Facebook: I have often asked my own students to post a specific status and have their friends respond. Then, the following class period, we discuss those responses. For example, I recently had them read Hal Niedzviecki’s New York Times article, “Facebook in a Crowd.” Niedzviecki wonders what would happen if he invited many of his “virtual” friends to a real life cocktail party. Of the several hundred invitations, twenty people accepted; one actually showed up. I asked my students to post as their status, “Is a virtual friend a “real” friend?” We had a lively discussion that could not have happened otherwise.
Pinterest: Not just a place to “pin” your favorite recipes or cute cat photos. Many teachers have found great success, especially for their highly visual learners, using Pinterest’s “Tutorials.” Here, among other things, you can learn, step-by-step, how to create QR codes, or become more proficient in Photoshop, or learn how a touchscreen works.
Tumblr: Again, a great site for students and educators. More and more companies have begun to “tumbl,” as it is a great way to find archival materials as well as current news and discussions. Some of my favorites, which I often use to prepare lectures, are the tumblrs of “The Paris Review,” Life Magazine, the New York Public Library, NPR’s Fresh Air, and, of course, eNotes.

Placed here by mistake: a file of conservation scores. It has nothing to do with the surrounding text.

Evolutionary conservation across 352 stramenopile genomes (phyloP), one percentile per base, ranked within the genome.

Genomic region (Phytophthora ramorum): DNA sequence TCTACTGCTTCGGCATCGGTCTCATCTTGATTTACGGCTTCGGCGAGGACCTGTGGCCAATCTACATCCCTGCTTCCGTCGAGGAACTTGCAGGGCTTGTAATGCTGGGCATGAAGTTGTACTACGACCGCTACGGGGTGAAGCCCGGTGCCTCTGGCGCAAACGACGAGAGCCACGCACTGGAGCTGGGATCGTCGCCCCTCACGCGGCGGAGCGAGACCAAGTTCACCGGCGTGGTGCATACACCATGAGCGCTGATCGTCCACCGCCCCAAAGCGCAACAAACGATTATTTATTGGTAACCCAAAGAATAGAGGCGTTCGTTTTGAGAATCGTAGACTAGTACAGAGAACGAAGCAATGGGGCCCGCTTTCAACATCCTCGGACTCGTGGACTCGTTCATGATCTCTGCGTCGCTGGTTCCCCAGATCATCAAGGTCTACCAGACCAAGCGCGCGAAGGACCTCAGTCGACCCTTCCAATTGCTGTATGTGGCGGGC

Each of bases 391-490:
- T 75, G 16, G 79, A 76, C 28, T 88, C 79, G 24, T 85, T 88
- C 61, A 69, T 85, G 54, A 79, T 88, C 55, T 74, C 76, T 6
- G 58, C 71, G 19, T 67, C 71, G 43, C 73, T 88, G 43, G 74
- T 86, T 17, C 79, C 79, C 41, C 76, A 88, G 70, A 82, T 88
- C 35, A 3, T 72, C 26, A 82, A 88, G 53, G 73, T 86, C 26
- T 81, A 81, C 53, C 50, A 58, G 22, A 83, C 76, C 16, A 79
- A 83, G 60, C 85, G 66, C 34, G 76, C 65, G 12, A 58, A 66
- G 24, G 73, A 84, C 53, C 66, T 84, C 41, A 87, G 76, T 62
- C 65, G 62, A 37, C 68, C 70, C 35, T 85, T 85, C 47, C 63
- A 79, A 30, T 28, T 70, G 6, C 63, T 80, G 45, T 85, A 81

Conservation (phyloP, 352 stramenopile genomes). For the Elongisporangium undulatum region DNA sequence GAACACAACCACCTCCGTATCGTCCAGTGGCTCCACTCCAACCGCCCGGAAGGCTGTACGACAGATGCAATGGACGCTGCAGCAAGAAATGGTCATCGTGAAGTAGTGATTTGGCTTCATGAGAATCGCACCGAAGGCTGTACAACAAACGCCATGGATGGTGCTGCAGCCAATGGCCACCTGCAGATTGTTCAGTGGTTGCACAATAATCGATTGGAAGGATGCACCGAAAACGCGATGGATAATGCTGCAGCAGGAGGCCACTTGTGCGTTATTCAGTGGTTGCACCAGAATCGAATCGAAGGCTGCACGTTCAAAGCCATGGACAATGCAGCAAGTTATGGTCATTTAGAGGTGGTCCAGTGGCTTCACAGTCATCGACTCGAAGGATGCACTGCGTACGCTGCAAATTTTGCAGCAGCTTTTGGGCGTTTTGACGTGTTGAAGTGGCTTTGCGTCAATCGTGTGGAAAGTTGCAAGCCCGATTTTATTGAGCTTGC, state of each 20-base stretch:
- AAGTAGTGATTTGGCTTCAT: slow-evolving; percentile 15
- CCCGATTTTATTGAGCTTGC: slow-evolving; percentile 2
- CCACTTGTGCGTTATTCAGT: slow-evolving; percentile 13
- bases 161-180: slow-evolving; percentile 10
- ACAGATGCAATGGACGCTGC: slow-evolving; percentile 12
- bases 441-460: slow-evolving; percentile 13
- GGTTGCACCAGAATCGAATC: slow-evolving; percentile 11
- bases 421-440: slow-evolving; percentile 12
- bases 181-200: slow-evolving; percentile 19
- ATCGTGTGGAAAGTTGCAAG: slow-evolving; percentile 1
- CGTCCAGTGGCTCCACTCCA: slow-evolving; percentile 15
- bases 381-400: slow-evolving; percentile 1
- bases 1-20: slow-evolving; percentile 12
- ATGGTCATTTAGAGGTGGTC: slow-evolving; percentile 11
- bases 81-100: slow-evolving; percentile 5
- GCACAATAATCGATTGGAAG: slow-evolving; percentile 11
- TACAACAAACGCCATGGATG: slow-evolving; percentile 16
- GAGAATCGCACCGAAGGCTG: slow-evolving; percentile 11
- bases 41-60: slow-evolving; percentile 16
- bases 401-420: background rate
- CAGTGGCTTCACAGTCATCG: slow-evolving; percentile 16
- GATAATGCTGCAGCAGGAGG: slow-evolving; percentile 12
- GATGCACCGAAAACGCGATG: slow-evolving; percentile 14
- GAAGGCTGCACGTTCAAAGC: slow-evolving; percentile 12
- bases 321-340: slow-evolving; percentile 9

How do YOU use social media in the classroom? Whether you are a teacher or a student, we’d love to know.
We’re halfway through October… have you entered eNotes’ competition to win a Kindle Fire yet? It’s easy:
- Visit our Facebook page and “like” us (you like me, you really really like me!)
- Post a picture on our wall of your pet (or somebody’s pet) reading a classic
- Congratulations, you’ve automatically been entered to win a Kindle Fire! (Alright, so this isn’t technically a step but I feel bound to the rule of threes. Don’t judge.)
Need an example? Check out Bubba chilling with Gatz below:
It’s not too late. Enter today!
The Science of Procrastination and How to Manage It
Sorry everyone, I meant to post this last week…
Sound familiar? If you’re a human being (and I’m betting you are) you’ll have procrastinated at some point in your life. More likely, you’ll have procrastinated a lot in your life.
But why is that? What is there in our genetic makeup that causes all of us to struggle with procrastination?
The duo behind AsapSCIENCE answers that very question. Thankfully, they do so in the form of a YouTube video, which means you can procrastinate your procrastination by watching a video on how not to procrastinate… Ah, the delicious irony.